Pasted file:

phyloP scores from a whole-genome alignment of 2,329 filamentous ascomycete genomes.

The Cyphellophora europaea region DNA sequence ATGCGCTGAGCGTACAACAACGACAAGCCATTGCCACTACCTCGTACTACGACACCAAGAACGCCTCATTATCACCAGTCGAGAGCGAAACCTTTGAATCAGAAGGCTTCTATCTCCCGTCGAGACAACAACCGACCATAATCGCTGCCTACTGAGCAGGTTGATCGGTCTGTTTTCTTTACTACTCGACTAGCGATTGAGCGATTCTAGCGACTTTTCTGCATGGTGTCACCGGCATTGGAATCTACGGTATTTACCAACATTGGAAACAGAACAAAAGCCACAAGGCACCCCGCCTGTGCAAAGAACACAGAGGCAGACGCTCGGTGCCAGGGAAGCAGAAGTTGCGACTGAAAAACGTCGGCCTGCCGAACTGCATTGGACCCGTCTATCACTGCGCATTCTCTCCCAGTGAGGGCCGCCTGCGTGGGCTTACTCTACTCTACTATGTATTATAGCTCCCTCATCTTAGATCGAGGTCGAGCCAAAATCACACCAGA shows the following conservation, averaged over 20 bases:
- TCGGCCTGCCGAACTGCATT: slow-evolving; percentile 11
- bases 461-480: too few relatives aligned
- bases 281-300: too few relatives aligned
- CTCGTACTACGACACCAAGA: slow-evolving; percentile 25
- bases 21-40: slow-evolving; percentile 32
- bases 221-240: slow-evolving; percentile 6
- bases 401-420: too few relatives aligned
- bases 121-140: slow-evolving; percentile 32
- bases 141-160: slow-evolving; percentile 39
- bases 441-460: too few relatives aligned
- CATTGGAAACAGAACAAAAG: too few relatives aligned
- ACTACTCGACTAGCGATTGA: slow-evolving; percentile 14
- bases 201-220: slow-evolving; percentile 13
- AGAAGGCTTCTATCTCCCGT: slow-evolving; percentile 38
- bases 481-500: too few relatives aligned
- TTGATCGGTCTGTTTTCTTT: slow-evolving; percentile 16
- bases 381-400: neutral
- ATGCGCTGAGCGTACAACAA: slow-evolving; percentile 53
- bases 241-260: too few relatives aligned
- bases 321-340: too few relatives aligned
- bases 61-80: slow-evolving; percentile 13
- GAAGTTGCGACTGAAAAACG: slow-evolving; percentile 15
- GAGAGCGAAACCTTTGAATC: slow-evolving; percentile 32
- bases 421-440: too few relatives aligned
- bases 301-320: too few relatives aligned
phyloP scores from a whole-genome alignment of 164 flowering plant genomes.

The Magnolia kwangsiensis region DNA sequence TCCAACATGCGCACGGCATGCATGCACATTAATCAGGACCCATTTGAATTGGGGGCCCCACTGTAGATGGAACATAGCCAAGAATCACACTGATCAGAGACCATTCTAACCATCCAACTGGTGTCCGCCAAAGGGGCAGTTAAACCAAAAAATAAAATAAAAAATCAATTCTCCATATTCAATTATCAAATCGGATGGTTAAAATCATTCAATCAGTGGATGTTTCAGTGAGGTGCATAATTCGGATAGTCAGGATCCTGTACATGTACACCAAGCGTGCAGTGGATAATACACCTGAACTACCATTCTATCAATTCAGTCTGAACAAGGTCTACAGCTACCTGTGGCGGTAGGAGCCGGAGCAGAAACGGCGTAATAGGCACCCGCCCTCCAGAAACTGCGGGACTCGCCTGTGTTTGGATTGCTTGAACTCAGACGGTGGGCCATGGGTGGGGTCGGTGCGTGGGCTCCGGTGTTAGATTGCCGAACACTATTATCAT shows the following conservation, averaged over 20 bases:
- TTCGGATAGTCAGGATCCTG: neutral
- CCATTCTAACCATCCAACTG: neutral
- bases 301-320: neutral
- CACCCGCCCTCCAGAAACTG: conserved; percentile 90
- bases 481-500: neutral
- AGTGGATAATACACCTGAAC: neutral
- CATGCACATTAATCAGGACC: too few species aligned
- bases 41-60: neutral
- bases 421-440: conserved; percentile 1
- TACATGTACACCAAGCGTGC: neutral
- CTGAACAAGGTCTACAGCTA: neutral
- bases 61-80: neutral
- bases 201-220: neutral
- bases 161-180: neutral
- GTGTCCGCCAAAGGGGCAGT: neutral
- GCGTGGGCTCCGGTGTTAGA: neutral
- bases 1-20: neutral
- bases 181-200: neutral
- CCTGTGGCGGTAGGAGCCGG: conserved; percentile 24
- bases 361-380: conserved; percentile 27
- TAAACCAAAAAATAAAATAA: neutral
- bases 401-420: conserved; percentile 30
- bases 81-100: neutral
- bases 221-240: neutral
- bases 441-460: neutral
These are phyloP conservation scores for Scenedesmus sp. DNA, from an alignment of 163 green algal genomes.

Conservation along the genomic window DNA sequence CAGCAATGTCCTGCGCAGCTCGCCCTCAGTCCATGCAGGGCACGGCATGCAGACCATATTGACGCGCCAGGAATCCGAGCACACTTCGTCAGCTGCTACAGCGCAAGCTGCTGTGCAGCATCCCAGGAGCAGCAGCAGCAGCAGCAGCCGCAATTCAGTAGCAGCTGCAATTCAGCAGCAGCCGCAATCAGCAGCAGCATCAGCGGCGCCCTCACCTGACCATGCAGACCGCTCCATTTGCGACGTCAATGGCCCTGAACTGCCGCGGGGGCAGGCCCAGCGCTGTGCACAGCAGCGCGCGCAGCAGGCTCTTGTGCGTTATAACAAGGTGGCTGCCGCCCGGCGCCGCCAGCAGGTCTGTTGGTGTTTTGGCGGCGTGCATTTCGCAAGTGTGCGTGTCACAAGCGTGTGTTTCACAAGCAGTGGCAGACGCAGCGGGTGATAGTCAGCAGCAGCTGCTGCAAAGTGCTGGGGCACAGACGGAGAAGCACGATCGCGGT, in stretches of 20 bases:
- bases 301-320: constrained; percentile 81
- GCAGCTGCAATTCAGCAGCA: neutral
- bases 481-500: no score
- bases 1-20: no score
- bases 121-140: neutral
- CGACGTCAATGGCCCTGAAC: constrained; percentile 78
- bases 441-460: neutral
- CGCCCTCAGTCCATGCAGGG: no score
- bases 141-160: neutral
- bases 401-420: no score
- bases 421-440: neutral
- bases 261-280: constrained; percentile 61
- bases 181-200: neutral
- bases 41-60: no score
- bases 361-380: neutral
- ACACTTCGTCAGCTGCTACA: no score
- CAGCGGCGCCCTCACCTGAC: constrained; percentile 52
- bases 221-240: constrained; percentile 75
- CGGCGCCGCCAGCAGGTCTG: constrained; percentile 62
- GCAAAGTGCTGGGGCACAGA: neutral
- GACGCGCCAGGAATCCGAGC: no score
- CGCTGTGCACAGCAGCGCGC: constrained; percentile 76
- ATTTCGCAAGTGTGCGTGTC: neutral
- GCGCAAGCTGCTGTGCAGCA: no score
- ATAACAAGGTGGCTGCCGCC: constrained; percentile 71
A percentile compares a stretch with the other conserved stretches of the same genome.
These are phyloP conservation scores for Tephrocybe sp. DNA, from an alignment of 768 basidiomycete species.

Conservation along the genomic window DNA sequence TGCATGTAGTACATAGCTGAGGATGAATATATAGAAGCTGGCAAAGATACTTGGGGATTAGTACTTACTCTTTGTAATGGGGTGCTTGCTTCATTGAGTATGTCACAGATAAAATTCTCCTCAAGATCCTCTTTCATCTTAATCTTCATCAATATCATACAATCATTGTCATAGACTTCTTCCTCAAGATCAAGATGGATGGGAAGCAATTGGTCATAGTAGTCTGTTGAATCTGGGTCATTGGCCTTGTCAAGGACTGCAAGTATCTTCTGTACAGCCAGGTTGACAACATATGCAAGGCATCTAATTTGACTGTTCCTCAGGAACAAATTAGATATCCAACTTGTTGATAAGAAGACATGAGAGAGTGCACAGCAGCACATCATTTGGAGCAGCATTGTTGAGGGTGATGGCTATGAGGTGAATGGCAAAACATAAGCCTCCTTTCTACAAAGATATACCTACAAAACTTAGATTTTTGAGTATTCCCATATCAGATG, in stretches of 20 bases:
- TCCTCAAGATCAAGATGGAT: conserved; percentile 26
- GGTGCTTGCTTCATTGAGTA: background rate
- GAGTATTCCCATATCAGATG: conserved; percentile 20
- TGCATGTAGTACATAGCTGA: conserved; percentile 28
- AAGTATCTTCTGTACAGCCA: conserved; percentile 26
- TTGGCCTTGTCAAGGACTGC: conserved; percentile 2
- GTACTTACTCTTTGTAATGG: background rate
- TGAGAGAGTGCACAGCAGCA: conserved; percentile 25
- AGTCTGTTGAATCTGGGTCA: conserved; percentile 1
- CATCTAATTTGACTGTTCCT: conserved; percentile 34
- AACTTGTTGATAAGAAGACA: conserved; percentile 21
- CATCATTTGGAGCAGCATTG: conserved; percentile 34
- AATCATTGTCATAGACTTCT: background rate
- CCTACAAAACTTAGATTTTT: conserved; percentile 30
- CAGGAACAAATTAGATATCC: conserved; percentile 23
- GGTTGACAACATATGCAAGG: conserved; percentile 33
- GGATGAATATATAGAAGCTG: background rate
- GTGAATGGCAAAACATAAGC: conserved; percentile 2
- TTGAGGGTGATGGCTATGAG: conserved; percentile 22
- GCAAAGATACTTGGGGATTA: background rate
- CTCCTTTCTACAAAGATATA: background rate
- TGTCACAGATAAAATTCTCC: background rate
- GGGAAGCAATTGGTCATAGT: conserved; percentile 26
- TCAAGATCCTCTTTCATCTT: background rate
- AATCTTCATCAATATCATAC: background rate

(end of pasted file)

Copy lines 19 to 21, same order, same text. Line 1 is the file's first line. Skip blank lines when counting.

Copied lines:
- bases 381-400: neutral
- ATGCGCTGAGCGTACAACAA: slow-evolving; percentile 53
- bases 241-260: too few relatives aligned